Rhubarb is the pinkish stem of the Rheum rhabarbarum plant species that is often mislabeled as a fruit. According to The Healthy Food Directory, it is rich in calcium and potassium with significant amounts of thiamine (vitamin B1). Though plain in appearance, this vegetable is versatile in sweet or savory dishes, adding a tart flavor and a burst of light pink.
Eventually, Marco Polo brought rhubarb back to Europe from one his oriental excursions. It wasn't until the 18th century in Great Britain when rhubarb was cultivated for cooking. Rhubarb was often smashed and used as a filling for pies and tarts.
1 pie pastry
1 cup sugar or sugar substitute (plus 1 tablespoon for sprinkling)
Pinch of salt
1/3 cup all-purpose flour
2 cups trimmed, sliced strawberries
2 cups chopped rhubarb (cut in 3/4- to 1-inch pieces)
3 tablespoons unsalted butter, cut into small pieces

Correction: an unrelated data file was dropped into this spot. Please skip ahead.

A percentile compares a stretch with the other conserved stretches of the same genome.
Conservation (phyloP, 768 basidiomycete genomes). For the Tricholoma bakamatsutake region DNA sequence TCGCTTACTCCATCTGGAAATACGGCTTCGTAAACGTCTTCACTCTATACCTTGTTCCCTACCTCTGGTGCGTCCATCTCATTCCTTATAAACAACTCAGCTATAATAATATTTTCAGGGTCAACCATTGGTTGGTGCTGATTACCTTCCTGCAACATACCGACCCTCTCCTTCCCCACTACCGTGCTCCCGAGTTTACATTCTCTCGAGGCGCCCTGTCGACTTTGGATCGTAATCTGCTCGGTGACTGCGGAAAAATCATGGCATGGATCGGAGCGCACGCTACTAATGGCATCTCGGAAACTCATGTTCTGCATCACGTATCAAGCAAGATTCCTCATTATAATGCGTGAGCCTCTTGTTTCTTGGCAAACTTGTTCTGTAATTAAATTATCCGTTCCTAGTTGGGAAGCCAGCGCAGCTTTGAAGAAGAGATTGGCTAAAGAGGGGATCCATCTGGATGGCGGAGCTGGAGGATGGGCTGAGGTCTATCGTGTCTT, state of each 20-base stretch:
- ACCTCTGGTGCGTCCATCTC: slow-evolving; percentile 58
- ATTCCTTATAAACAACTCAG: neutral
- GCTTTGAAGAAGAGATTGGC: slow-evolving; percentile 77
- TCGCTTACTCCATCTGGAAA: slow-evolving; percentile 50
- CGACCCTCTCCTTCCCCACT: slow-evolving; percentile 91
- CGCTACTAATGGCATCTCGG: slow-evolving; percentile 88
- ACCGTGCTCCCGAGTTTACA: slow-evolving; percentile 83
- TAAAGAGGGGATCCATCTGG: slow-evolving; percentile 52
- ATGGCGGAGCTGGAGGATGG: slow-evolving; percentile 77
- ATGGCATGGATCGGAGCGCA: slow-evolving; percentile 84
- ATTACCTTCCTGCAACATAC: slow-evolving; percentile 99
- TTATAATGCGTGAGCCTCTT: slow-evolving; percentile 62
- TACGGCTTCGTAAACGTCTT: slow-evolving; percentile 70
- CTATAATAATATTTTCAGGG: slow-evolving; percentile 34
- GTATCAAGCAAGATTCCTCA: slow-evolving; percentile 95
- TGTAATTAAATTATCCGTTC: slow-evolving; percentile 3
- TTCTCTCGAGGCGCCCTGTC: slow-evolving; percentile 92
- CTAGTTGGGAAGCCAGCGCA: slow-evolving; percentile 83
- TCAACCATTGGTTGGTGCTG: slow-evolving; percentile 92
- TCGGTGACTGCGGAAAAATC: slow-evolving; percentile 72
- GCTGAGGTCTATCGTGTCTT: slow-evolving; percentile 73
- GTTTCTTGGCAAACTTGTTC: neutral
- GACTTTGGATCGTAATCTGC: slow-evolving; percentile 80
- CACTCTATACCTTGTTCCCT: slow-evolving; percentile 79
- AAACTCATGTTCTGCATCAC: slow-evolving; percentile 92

1. Preheat oven to 350 degrees F. and line a 9-inch pie plate with pastry. Combine 1 cup sugar or substitute, salt and flour. Arrange half the strawbwerries and rhubarb pie pan. Sprinkle with half the sugar mixture. Repeat with remaining fruit and sugar mixture.
2. Dot pie filling with butter. Brush pastry edge with cold water and sprinkle with 1 tablespoon sugar or substitute. Bake for 40 to 50 minutes or until rhubarb is tender and crust is golden (if crust begins to brown too quickly, cover crust with strips of aluminum foil). Let cool slightly and serve warm with vanilla ice cream.
And you'll see personalized content just for you whenever you click the My Feed .
SheKnows is making some changes!